Bigger, Better Brandwatch: James Stanier on Flexible Working and a Global Engineering Team
By Gemma JoyceApr 17
Published February 8th 2016
I like coffee. I drink it a lot – having spent my twenties trying to drink the world’s supply of rubbish lager and red wine, coffee has proven a far safer alternative for the last six-plus years of sobriety.
Early last year my fiancée and I decided to buy a proper coffee machine – cafetieres are all well and good when you have guests, but fill one up and you end up finishing it (or at least, I do, old habits, like with open wine bottles, die hard).
We went with Nespresso because, well, it’s a solid, well made, sophisticated bit of kit.
That and a wide range of very good coffee plus some intriguing specialist coffees throughout the year, and the ‘club’ factor that comes with buying into a brand ecosystem.
I say ‘ecosystem’ on purpose, rather than for pomposity – everything that’s associated with the brand inherently comes bundled with the premium feel. I, like many others, buy into that.
The packaging of the heavyweight welcome pack, the smart besuited franchise assistants, the way the counter staff step out from behind the till to hand you your coffee, the exclusivity of only being able to buy the capsules from the company alone, and the swanky stores on some of the smartest high streets in Europe.
Which is why a recent jaunt to the Regent Street store in London fell flat.
If you’ve not been, it’s a big place. Big, certainly, for a coffee shop, which is essentially what it is – it sells coffee and accessories.
For one of the most expensive retail rental spots in Europe, having a shop with such a narrow portfolio means the space has to work, and the experience has to be perfect.
But it wasn’t. Nespresso has two new flavours of coffee – both intriguing, but equally slightly risky to just buy outright without tasting. So I went to the Tasting Area – “ah,” I thought, “this is where you sample the coffee if you need to”, and I fiddled our members card out from my wallet.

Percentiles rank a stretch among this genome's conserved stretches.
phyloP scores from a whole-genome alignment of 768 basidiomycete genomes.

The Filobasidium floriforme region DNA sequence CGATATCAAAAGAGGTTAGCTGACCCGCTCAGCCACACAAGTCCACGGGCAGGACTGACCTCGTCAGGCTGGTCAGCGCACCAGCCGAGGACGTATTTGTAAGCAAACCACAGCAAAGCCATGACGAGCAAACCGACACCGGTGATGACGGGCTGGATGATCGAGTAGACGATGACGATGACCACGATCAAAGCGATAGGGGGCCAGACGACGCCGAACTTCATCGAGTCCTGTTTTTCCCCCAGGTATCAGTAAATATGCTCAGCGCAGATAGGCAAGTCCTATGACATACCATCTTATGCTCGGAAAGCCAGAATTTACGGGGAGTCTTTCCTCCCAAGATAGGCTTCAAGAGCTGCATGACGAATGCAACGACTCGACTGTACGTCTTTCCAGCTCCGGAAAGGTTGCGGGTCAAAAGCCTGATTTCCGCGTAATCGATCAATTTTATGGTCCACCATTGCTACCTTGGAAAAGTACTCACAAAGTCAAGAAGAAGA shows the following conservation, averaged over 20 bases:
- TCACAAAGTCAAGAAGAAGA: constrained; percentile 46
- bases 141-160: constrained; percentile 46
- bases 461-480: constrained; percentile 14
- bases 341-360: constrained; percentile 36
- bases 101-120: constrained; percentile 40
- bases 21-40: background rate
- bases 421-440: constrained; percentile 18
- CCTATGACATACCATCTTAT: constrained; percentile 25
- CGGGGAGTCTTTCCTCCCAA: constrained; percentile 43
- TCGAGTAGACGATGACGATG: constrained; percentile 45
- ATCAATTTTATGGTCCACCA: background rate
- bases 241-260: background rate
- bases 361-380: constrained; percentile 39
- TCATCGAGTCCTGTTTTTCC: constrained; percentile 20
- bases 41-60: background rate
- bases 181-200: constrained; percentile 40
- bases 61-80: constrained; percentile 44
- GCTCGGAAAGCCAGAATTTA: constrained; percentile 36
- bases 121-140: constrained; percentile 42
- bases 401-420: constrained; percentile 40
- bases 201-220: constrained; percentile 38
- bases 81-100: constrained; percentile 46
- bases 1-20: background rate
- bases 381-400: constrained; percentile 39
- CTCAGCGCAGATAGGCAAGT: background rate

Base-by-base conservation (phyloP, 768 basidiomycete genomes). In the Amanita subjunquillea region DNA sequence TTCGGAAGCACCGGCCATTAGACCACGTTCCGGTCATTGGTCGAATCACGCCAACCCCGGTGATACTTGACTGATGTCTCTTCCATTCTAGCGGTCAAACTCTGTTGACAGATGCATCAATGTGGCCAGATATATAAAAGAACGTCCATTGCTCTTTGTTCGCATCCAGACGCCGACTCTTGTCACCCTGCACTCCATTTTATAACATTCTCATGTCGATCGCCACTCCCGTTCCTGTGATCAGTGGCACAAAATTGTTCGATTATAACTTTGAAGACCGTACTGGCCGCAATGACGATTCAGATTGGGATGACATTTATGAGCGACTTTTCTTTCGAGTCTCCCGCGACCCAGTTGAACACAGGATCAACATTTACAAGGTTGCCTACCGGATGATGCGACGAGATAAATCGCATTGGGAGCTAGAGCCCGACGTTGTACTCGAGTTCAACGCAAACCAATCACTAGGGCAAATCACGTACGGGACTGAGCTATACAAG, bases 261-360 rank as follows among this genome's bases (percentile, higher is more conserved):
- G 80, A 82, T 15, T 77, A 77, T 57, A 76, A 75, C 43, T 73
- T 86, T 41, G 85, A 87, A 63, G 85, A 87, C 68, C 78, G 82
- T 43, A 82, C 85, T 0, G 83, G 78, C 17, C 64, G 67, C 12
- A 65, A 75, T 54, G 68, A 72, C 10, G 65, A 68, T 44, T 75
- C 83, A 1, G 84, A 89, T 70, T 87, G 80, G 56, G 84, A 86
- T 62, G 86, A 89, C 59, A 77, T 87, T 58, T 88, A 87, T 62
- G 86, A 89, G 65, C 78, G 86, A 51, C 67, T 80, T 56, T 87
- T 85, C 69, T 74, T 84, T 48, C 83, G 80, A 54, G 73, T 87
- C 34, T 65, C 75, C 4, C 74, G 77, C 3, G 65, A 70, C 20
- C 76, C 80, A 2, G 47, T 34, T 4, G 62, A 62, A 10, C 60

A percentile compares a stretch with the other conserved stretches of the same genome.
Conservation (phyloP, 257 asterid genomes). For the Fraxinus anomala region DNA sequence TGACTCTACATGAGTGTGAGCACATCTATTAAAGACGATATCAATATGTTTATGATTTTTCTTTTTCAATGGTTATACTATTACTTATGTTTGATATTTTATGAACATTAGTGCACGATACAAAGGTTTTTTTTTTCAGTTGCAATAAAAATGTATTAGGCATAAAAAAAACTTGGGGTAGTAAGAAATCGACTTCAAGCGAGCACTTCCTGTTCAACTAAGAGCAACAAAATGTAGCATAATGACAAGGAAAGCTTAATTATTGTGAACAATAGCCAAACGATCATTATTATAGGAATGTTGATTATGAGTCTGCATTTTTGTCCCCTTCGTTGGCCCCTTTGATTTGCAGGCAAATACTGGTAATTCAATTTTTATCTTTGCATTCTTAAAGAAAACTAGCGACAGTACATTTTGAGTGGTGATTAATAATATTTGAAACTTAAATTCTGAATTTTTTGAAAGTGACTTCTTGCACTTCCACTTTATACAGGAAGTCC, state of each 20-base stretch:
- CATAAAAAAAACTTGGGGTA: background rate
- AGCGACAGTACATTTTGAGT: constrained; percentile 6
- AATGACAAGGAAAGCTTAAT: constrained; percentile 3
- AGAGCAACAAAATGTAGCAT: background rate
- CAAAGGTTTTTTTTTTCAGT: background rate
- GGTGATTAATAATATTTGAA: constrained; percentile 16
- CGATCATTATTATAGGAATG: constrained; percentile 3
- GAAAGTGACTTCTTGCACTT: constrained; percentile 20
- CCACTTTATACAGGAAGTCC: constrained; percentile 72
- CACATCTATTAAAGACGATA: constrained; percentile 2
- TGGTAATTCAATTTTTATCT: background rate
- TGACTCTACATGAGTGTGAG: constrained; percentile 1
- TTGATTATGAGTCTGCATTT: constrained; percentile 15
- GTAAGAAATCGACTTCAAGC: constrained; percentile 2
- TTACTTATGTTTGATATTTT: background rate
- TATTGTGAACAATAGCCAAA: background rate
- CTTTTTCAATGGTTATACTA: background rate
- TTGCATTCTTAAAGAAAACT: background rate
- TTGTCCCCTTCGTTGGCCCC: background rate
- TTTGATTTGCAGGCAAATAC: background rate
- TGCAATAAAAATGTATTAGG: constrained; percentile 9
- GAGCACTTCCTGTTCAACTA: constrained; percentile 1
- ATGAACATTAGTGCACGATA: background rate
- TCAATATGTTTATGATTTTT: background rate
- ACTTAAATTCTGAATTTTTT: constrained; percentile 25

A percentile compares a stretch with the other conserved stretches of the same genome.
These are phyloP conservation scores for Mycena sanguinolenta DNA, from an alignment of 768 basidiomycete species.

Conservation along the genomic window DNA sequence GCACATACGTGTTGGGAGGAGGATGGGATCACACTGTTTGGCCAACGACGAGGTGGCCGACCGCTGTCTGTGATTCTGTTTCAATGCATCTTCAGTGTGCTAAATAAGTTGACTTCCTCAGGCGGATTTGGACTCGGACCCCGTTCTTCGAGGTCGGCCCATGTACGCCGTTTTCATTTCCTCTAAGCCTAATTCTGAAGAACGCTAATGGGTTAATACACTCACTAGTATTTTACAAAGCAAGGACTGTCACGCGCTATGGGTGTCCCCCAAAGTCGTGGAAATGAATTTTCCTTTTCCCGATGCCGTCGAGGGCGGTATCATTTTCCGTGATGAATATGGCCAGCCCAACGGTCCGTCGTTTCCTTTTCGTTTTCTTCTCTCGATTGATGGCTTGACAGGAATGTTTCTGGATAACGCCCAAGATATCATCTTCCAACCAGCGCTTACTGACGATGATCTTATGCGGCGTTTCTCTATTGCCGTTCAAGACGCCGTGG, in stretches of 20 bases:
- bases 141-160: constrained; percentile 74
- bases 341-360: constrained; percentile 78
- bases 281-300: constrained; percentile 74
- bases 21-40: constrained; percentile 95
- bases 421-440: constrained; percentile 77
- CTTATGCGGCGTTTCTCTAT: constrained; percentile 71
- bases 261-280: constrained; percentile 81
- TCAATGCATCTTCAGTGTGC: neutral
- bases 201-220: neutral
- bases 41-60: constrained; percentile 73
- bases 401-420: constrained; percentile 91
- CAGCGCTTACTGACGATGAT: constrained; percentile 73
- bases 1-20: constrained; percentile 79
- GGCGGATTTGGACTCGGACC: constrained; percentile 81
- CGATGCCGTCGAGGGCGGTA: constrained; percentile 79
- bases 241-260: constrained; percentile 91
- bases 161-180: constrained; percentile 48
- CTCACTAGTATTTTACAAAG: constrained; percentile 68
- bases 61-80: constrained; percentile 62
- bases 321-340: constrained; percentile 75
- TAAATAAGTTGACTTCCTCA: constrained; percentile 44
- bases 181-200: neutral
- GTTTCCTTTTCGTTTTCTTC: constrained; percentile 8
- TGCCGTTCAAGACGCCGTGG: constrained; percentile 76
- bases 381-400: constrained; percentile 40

This turned out to be a misnomer.
You can’t taste the coffee unless you have one of the ten seats at the bar, behind which two baristas make Nespresso for those seated, while those of us in the queue have to wait.
Now, this isn’t a ‘Tasting Area’, this is a coffee bar. A coffee bar replete with an old guy reading the paper, four tourists taking pictures of each other holding different cups of coffee in different orders, while pointing at the Nespresso sign. Convenient it is not.
I gave up – granted, slightly sulkily – after about ten minutes of waiting for a seat. The brand experience didn’t live up to what was promised.
We didn’t appear to be ‘in the club’ after all.
By turning it into a pseudo-coffee bar, it’s misleading, and for a shop selling a product based on taste and dis/like of it, losing a key part of the experience seems naive.
More annoyingly, for those who spend a fair amount of money on capsules a year, and buy into the club and the whole ecosystem, there’s little reward unless you beat the camera-wielding tourists to the seats.
To his credit, the manager was very apologetic and agreed that the tasting area should be either reserved for members, or labelled a coffee bar and be done with it, and have a tasting area separately.
He was really helpful and we had a good chat, and offered some of the coffee I wanted to test out.
But the core of the problem remains – if you build your brand around exclusivity, premium, and ‘in the club’ mentality, you have to carry it through every part of the customer experience.
Certainly, don’t let them down in-store and instead become yet a freebie coffee shop.
Why build up such a solid ecosystem for the brand, then forget to implement it through every interaction?
Customers buy into you, your brand, and your products in these circumstances. Don’t sell them down the line for the sake of getting into a few more tourists’ Instagram shots.